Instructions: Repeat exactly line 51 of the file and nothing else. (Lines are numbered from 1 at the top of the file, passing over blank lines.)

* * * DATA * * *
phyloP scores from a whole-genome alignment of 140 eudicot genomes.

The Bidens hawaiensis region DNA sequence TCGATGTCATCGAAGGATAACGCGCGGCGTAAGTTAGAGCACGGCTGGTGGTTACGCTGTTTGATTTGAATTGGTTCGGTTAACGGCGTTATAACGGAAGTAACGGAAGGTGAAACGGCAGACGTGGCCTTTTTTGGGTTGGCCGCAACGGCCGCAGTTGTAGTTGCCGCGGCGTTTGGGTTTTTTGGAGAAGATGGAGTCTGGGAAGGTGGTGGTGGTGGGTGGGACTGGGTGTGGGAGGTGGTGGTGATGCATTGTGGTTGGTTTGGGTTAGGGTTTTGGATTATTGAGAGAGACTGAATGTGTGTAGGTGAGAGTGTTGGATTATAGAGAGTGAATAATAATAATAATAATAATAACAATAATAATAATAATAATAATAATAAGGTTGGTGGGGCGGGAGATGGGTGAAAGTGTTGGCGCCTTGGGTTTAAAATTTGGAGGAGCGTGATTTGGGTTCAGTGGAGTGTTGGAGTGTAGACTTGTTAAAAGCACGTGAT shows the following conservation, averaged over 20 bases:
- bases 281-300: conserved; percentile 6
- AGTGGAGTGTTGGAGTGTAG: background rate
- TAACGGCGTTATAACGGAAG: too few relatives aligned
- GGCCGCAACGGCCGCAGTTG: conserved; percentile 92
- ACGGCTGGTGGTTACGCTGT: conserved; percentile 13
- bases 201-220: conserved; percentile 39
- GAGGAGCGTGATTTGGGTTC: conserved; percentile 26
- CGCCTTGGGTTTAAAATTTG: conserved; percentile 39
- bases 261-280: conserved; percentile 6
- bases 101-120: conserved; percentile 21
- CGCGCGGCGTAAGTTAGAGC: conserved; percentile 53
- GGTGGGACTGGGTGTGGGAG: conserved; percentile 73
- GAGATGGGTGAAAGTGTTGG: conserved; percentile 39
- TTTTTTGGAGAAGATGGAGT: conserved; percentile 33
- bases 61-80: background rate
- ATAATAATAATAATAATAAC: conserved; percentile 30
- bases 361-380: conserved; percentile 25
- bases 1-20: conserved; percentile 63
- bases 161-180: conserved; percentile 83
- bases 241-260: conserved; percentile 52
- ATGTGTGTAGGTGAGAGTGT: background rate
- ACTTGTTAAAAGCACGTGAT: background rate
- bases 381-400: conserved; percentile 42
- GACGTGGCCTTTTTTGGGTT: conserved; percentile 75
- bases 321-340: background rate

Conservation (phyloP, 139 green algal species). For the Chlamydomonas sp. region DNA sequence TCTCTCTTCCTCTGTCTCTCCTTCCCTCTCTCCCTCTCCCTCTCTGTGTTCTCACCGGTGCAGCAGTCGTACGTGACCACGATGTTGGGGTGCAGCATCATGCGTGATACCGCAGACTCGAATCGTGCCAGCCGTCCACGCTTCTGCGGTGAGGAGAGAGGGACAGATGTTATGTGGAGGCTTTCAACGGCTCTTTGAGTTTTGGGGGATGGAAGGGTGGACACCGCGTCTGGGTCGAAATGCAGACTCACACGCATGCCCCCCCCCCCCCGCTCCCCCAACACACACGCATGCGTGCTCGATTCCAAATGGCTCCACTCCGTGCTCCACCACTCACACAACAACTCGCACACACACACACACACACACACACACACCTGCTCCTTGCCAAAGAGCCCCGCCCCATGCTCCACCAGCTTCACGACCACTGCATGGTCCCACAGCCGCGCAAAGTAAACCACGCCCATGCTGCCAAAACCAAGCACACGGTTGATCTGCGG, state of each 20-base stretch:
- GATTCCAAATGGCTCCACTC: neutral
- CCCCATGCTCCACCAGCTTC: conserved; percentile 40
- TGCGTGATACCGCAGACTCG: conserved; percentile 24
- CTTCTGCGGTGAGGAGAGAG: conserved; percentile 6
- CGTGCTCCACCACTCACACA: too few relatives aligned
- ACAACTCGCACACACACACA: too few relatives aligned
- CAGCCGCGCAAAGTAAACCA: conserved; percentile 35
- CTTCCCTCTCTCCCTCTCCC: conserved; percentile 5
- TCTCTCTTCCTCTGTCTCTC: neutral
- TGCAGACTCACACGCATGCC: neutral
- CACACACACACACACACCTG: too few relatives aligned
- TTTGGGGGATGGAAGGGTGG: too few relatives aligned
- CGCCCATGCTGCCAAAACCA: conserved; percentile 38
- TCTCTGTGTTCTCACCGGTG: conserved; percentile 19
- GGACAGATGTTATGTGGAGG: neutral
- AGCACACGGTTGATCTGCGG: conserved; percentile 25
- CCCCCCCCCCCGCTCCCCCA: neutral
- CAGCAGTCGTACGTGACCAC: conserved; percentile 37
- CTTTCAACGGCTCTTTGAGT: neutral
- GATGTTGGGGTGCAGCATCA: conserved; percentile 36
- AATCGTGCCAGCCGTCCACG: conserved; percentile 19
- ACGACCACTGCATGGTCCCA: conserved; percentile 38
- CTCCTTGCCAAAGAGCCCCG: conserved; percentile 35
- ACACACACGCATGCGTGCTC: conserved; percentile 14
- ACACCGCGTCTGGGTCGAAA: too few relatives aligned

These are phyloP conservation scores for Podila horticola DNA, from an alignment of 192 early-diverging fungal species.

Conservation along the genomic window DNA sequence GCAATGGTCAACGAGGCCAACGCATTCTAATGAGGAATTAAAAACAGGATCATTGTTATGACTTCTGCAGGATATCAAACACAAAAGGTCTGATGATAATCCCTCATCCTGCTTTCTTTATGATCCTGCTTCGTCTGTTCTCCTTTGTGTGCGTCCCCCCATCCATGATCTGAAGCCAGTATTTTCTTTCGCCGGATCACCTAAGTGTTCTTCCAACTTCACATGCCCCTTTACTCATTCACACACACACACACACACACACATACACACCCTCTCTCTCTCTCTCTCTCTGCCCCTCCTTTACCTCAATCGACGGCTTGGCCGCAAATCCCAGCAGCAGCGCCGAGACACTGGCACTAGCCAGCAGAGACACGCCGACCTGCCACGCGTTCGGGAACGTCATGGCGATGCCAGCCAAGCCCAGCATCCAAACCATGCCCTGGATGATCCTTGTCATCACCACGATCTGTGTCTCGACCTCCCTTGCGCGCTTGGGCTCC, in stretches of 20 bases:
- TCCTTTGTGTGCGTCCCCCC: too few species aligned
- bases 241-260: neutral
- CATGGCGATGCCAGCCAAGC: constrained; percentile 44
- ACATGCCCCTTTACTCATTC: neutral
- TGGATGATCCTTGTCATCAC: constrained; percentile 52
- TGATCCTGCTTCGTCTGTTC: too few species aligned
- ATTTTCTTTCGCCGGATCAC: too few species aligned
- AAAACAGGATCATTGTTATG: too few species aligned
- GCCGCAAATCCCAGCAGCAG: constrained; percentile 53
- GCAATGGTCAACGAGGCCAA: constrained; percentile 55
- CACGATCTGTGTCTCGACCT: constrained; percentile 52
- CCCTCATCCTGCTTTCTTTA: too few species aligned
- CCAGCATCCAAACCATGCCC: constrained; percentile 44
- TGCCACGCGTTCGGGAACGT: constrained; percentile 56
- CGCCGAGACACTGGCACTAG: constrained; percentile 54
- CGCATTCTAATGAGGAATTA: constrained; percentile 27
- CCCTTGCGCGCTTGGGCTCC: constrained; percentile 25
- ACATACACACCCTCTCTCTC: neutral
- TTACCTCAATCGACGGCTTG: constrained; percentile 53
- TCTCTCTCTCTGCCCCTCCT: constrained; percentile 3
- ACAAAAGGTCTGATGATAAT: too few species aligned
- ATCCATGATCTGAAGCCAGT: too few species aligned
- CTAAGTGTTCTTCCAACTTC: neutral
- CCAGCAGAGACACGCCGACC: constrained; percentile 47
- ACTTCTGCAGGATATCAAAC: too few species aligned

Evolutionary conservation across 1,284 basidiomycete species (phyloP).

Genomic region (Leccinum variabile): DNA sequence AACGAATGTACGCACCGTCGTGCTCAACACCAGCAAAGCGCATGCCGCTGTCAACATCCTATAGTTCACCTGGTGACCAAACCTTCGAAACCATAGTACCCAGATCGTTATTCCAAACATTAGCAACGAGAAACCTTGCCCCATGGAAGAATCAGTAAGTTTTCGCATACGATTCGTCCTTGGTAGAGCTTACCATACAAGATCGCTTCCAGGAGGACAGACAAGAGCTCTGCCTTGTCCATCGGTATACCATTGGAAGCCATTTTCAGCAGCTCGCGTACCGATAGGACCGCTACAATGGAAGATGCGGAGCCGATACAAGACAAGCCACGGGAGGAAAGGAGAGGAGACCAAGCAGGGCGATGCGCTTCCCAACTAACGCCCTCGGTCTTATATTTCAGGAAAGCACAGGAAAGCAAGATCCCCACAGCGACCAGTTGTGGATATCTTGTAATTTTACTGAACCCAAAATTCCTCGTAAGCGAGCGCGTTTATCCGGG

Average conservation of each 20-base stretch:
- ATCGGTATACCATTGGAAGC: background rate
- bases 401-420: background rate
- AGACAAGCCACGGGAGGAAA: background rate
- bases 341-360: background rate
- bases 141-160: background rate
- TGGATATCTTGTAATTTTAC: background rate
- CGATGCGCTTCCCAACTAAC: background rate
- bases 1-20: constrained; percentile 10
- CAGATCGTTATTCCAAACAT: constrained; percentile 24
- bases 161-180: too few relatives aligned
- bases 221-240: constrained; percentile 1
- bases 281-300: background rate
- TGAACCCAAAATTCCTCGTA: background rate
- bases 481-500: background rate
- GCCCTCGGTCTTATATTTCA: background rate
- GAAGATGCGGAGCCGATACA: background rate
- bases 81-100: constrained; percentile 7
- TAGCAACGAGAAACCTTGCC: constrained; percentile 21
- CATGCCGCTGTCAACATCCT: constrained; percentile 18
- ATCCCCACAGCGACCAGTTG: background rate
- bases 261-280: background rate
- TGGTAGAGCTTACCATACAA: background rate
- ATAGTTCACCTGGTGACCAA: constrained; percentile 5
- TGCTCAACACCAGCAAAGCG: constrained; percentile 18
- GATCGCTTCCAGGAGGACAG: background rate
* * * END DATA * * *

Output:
- CTCCTTGCCAAAGAGCCCCG: conserved; percentile 35